Focusing elementary students with active classrooms: exploring teachers’ perceptions of self-initiated practices
The aim of our study was to explore the perceptions of elementary teachers who routinely prioritized physical activity in their classrooms. Researchers are reporting improved student academic test results following physical activity sessions, however, classroom teachers are challenged in balancing curricular and other expectations. Hence, teachers who voluntarily implement physical activity have views that are unique and important for promoting the practice to others. We interviewed seven teachers from grades 1-6, using the qualitative constructivist approach to grounded theory qualitative research. Teachers valued physical activity because it enhanced their students’ focus on classroom activities. Common attributes amongst the teachers were active lifestyles, previous employment experiences using physical activity, and a pedagogical approach prioritizing physical activity throughout the day. Additionally, the teachers perceived that belonging to schools with a culture of movement was important. Teachers view physical activity as a teaching asset when they perceive a positive impact on their students’ ability to focus. Specific teacher attributes and a school environment that embraces physical activity may predispose teachers to these views, and represent areas that should be further explored. Pre-service courses could be one way to provide teachers with experience and a repertoire of easy physical activities.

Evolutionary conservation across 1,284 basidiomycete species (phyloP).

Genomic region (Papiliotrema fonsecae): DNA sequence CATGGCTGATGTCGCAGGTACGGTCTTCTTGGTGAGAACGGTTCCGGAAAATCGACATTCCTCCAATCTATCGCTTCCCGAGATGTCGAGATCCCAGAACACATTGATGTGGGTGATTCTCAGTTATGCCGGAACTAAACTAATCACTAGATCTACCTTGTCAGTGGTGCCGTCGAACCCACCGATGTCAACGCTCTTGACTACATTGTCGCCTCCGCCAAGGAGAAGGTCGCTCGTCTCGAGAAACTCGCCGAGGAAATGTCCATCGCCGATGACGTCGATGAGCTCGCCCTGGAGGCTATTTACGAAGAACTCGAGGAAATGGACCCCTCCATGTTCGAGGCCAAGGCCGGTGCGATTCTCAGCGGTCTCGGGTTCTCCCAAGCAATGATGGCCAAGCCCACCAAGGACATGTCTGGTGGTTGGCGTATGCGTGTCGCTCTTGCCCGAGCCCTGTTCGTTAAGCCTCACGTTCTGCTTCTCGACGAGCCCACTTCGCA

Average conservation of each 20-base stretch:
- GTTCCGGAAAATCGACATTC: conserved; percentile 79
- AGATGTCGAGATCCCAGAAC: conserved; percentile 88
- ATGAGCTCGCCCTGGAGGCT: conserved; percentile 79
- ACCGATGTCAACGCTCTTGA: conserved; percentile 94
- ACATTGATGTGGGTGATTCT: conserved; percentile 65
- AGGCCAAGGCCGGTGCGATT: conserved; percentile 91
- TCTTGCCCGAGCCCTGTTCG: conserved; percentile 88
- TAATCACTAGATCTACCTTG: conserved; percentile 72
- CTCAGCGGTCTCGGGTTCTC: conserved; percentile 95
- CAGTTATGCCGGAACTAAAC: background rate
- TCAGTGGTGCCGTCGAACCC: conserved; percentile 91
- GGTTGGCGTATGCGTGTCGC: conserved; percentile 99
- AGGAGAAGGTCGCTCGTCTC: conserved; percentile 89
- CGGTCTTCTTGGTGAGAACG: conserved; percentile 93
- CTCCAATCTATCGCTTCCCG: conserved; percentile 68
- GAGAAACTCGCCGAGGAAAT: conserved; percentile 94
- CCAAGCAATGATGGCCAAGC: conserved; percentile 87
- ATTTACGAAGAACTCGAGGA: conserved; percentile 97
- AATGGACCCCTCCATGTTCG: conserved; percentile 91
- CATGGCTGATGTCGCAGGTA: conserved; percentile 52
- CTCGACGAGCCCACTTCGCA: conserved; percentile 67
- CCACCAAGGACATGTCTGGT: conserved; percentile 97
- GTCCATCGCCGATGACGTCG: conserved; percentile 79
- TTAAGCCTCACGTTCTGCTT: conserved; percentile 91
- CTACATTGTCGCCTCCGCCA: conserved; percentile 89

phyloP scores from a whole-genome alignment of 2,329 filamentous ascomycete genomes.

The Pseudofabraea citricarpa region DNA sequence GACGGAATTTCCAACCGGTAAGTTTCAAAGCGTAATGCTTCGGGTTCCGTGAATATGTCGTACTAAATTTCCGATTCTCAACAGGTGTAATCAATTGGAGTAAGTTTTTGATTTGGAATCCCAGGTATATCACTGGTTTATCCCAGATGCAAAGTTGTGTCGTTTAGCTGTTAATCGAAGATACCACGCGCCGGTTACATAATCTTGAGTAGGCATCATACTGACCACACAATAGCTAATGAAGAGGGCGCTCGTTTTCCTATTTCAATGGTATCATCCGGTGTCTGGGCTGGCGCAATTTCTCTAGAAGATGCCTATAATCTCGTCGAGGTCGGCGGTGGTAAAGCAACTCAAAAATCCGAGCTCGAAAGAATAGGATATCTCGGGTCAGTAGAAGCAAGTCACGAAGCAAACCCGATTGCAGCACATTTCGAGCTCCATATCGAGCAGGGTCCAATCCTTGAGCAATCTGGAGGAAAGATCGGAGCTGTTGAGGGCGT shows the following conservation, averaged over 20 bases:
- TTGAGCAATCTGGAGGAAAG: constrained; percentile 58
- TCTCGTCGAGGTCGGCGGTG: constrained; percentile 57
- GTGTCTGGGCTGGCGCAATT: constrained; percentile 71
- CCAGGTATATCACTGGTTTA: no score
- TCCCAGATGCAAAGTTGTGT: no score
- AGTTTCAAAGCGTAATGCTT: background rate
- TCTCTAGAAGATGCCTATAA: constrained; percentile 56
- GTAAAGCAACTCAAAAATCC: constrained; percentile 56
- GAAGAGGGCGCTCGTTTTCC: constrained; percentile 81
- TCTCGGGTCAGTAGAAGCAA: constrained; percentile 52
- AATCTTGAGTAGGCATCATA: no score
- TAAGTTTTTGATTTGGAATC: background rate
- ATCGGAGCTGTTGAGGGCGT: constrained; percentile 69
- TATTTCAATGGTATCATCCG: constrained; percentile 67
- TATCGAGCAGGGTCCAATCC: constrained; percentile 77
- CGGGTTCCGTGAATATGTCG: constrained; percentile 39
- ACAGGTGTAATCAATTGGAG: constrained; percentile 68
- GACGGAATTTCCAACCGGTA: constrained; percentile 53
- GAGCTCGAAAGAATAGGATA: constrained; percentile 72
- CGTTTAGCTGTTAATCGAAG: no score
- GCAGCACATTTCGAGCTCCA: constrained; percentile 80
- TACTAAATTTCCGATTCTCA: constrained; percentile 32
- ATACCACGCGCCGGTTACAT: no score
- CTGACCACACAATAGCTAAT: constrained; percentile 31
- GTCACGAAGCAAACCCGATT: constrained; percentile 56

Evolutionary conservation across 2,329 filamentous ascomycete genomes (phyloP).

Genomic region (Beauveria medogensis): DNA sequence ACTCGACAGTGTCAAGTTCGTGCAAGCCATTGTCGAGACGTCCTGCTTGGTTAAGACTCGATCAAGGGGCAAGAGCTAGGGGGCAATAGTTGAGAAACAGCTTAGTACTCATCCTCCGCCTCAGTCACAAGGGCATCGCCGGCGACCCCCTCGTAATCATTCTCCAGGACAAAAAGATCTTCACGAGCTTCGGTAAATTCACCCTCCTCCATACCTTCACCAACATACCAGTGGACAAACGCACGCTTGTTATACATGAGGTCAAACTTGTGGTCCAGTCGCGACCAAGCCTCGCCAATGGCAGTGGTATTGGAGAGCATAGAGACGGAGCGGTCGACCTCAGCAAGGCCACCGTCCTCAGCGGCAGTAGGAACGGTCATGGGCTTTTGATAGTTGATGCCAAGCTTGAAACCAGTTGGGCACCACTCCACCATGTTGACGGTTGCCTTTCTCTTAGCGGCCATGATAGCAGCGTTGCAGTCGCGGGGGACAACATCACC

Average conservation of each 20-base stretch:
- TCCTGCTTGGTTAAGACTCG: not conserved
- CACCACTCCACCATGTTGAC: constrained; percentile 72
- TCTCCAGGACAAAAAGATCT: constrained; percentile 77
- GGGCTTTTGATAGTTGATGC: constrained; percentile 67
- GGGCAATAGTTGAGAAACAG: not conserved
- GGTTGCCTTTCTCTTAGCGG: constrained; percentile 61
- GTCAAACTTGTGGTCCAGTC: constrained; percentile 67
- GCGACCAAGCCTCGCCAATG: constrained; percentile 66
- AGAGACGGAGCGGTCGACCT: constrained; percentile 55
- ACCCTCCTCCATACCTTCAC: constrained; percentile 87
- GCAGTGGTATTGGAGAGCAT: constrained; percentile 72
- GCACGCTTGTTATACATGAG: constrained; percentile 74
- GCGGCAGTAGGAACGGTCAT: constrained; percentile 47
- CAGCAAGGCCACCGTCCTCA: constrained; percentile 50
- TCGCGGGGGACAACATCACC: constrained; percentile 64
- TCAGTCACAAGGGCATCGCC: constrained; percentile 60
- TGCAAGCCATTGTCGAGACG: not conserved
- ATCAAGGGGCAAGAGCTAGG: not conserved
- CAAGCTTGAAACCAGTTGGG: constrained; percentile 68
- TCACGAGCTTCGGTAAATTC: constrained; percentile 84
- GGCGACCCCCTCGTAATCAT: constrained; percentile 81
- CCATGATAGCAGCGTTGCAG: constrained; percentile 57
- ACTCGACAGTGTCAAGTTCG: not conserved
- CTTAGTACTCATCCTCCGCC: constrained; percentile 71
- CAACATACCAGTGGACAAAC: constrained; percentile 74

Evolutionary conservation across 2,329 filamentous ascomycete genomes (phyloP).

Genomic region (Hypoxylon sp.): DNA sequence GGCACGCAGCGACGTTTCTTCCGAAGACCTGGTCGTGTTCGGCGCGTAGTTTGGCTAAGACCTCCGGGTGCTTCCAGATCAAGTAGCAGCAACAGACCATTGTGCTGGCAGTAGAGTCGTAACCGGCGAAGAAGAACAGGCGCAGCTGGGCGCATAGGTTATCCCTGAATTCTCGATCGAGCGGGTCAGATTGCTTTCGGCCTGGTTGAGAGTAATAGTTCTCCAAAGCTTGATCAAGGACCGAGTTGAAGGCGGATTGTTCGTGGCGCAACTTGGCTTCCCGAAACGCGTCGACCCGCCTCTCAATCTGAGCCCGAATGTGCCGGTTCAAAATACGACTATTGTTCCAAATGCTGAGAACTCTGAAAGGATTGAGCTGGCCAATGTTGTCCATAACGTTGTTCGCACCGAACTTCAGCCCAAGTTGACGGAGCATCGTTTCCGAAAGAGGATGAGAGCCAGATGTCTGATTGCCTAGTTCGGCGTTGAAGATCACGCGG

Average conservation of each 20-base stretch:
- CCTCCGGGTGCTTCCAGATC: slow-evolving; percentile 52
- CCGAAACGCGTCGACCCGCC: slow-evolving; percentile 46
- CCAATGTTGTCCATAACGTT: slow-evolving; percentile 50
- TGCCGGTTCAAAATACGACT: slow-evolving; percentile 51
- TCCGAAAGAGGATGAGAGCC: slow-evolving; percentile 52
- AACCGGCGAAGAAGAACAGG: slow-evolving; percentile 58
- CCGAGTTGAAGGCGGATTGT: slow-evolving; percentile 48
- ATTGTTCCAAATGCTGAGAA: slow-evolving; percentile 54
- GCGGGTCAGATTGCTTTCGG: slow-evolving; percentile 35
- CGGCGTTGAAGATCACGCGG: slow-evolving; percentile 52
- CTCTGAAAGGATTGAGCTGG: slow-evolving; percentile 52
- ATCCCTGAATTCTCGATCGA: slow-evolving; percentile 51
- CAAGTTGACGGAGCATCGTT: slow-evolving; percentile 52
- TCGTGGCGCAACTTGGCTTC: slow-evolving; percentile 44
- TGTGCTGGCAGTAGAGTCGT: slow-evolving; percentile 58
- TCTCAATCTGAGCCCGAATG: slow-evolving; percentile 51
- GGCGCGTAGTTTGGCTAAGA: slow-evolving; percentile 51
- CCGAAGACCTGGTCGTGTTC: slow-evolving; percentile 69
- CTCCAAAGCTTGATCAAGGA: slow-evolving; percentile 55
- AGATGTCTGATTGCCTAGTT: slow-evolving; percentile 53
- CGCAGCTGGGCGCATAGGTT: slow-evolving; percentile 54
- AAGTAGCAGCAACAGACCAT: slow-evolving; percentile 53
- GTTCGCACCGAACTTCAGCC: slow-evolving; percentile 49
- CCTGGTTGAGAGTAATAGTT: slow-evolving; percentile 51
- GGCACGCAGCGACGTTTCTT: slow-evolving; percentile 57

Publisher's version deposited as per IEJEE Open Access Policy: http://www.iejee.com/index.php/IEJEE/open-access-policy, October 3, 2017
Physical activity, focus, teachers, perceptions, culture
Foran, C., Mannion, C., & Rutherford, G. (2017). Focusing elementary students with active classrooms: exploring teachers’ perceptions of self-initiated practices. INTERNATIONAL ELECTRONIC JOURNAL OF ELEMENTARY EDUCATION, 10(1), 61-69. Retrieved from http://www.iejee.com/index.php/IEJEE/article/view/299